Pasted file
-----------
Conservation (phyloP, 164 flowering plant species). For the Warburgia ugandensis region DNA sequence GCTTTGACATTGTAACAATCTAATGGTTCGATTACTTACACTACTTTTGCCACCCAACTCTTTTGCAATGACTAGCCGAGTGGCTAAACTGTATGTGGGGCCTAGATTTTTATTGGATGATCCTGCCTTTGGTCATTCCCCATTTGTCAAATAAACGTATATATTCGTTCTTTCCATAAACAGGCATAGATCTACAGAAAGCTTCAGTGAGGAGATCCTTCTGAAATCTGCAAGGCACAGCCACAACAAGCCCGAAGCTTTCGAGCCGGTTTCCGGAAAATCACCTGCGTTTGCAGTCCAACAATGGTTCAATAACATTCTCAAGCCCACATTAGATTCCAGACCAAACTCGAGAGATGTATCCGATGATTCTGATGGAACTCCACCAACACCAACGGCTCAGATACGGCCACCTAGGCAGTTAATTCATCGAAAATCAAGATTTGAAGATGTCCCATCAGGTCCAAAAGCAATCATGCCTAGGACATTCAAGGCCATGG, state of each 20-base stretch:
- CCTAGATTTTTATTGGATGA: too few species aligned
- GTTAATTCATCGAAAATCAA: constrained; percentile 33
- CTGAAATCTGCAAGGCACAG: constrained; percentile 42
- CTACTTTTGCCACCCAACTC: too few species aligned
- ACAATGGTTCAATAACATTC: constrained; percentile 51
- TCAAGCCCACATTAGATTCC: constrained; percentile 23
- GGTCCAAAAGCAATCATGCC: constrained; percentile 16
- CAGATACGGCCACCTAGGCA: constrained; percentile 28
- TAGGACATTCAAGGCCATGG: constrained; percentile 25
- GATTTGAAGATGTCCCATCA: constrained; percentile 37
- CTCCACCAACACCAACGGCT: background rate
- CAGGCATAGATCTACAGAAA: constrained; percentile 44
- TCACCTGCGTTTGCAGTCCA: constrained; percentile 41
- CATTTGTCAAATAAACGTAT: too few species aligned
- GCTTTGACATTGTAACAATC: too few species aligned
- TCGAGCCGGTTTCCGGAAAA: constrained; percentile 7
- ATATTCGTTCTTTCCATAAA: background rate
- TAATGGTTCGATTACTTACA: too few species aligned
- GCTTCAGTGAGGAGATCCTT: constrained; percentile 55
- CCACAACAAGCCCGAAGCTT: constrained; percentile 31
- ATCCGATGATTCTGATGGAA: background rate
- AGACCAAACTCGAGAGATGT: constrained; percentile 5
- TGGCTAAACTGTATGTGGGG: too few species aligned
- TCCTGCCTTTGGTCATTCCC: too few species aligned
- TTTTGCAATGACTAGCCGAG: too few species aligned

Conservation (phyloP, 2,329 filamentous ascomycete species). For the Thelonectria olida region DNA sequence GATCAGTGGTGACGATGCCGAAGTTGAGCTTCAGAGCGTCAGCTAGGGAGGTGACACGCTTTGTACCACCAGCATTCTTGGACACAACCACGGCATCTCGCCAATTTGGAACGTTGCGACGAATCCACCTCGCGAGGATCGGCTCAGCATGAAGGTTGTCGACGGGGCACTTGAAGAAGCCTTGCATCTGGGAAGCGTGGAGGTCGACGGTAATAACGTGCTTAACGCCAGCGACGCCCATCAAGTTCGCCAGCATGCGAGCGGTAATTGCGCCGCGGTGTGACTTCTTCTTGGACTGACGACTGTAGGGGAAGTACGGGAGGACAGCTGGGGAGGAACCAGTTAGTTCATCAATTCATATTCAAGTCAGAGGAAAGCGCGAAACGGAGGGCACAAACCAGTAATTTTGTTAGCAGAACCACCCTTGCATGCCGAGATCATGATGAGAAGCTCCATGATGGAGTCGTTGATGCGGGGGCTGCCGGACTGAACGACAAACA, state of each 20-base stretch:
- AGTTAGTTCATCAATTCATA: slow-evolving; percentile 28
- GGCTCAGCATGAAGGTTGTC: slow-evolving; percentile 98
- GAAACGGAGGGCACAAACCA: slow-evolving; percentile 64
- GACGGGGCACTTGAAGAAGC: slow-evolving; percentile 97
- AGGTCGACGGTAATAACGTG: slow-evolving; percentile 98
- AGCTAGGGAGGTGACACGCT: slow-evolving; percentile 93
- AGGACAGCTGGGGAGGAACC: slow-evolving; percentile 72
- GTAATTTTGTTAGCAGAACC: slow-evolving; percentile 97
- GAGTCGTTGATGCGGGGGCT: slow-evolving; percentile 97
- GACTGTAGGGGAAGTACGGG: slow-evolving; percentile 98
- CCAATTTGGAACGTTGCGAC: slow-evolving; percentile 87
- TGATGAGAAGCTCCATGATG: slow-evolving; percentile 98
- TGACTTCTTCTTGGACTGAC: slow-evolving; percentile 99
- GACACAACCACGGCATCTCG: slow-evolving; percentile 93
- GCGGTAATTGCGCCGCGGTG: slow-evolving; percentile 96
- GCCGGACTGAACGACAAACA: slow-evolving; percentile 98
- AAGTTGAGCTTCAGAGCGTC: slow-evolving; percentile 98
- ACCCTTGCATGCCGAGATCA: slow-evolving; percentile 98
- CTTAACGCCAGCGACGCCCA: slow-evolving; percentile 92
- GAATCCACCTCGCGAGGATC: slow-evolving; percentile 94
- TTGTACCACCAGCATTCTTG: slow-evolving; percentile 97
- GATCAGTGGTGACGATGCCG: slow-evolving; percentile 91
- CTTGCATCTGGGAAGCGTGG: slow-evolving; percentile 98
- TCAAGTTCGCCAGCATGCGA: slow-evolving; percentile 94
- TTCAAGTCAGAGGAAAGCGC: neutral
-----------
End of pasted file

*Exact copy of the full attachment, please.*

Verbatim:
Conservation (phyloP, 164 flowering plant species). For the Warburgia ugandensis region DNA sequence GCTTTGACATTGTAACAATCTAATGGTTCGATTACTTACACTACTTTTGCCACCCAACTCTTTTGCAATGACTAGCCGAGTGGCTAAACTGTATGTGGGGCCTAGATTTTTATTGGATGATCCTGCCTTTGGTCATTCCCCATTTGTCAAATAAACGTATATATTCGTTCTTTCCATAAACAGGCATAGATCTACAGAAAGCTTCAGTGAGGAGATCCTTCTGAAATCTGCAAGGCACAGCCACAACAAGCCCGAAGCTTTCGAGCCGGTTTCCGGAAAATCACCTGCGTTTGCAGTCCAACAATGGTTCAATAACATTCTCAAGCCCACATTAGATTCCAGACCAAACTCGAGAGATGTATCCGATGATTCTGATGGAACTCCACCAACACCAACGGCTCAGATACGGCCACCTAGGCAGTTAATTCATCGAAAATCAAGATTTGAAGATGTCCCATCAGGTCCAAAAGCAATCATGCCTAGGACATTCAAGGCCATGG, state of each 20-base stretch:
- CCTAGATTTTTATTGGATGA: too few species aligned
- GTTAATTCATCGAAAATCAA: constrained; percentile 33
- CTGAAATCTGCAAGGCACAG: constrained; percentile 42
- CTACTTTTGCCACCCAACTC: too few species aligned
- ACAATGGTTCAATAACATTC: constrained; percentile 51
- TCAAGCCCACATTAGATTCC: constrained; percentile 23
- GGTCCAAAAGCAATCATGCC: constrained; percentile 16
- CAGATACGGCCACCTAGGCA: constrained; percentile 28
- TAGGACATTCAAGGCCATGG: constrained; percentile 25
- GATTTGAAGATGTCCCATCA: constrained; percentile 37
- CTCCACCAACACCAACGGCT: background rate
- CAGGCATAGATCTACAGAAA: constrained; percentile 44
- TCACCTGCGTTTGCAGTCCA: constrained; percentile 41
- CATTTGTCAAATAAACGTAT: too few species aligned
- GCTTTGACATTGTAACAATC: too few species aligned
- TCGAGCCGGTTTCCGGAAAA: constrained; percentile 7
- ATATTCGTTCTTTCCATAAA: background rate
- TAATGGTTCGATTACTTACA: too few species aligned
- GCTTCAGTGAGGAGATCCTT: constrained; percentile 55
- CCACAACAAGCCCGAAGCTT: constrained; percentile 31
- ATCCGATGATTCTGATGGAA: background rate
- AGACCAAACTCGAGAGATGT: constrained; percentile 5
- TGGCTAAACTGTATGTGGGG: too few species aligned
- TCCTGCCTTTGGTCATTCCC: too few species aligned
- TTTTGCAATGACTAGCCGAG: too few species aligned

Conservation (phyloP, 2,329 filamentous ascomycete species). For the Thelonectria olida region DNA sequence GATCAGTGGTGACGATGCCGAAGTTGAGCTTCAGAGCGTCAGCTAGGGAGGTGACACGCTTTGTACCACCAGCATTCTTGGACACAACCACGGCATCTCGCCAATTTGGAACGTTGCGACGAATCCACCTCGCGAGGATCGGCTCAGCATGAAGGTTGTCGACGGGGCACTTGAAGAAGCCTTGCATCTGGGAAGCGTGGAGGTCGACGGTAATAACGTGCTTAACGCCAGCGACGCCCATCAAGTTCGCCAGCATGCGAGCGGTAATTGCGCCGCGGTGTGACTTCTTCTTGGACTGACGACTGTAGGGGAAGTACGGGAGGACAGCTGGGGAGGAACCAGTTAGTTCATCAATTCATATTCAAGTCAGAGGAAAGCGCGAAACGGAGGGCACAAACCAGTAATTTTGTTAGCAGAACCACCCTTGCATGCCGAGATCATGATGAGAAGCTCCATGATGGAGTCGTTGATGCGGGGGCTGCCGGACTGAACGACAAACA, state of each 20-base stretch:
- AGTTAGTTCATCAATTCATA: slow-evolving; percentile 28
- GGCTCAGCATGAAGGTTGTC: slow-evolving; percentile 98
- GAAACGGAGGGCACAAACCA: slow-evolving; percentile 64
- GACGGGGCACTTGAAGAAGC: slow-evolving; percentile 97
- AGGTCGACGGTAATAACGTG: slow-evolving; percentile 98
- AGCTAGGGAGGTGACACGCT: slow-evolving; percentile 93
- AGGACAGCTGGGGAGGAACC: slow-evolving; percentile 72
- GTAATTTTGTTAGCAGAACC: slow-evolving; percentile 97
- GAGTCGTTGATGCGGGGGCT: slow-evolving; percentile 97
- GACTGTAGGGGAAGTACGGG: slow-evolving; percentile 98
- CCAATTTGGAACGTTGCGAC: slow-evolving; percentile 87
- TGATGAGAAGCTCCATGATG: slow-evolving; percentile 98
- TGACTTCTTCTTGGACTGAC: slow-evolving; percentile 99
- GACACAACCACGGCATCTCG: slow-evolving; percentile 93
- GCGGTAATTGCGCCGCGGTG: slow-evolving; percentile 96
- GCCGGACTGAACGACAAACA: slow-evolving; percentile 98
- AAGTTGAGCTTCAGAGCGTC: slow-evolving; percentile 98
- ACCCTTGCATGCCGAGATCA: slow-evolving; percentile 98
- CTTAACGCCAGCGACGCCCA: slow-evolving; percentile 92
- GAATCCACCTCGCGAGGATC: slow-evolving; percentile 94
- TTGTACCACCAGCATTCTTG: slow-evolving; percentile 97
- GATCAGTGGTGACGATGCCG: slow-evolving; percentile 91
- CTTGCATCTGGGAAGCGTGG: slow-evolving; percentile 98
- TCAAGTTCGCCAGCATGCGA: slow-evolving; percentile 94
- TTCAAGTCAGAGGAAAGCGC: neutral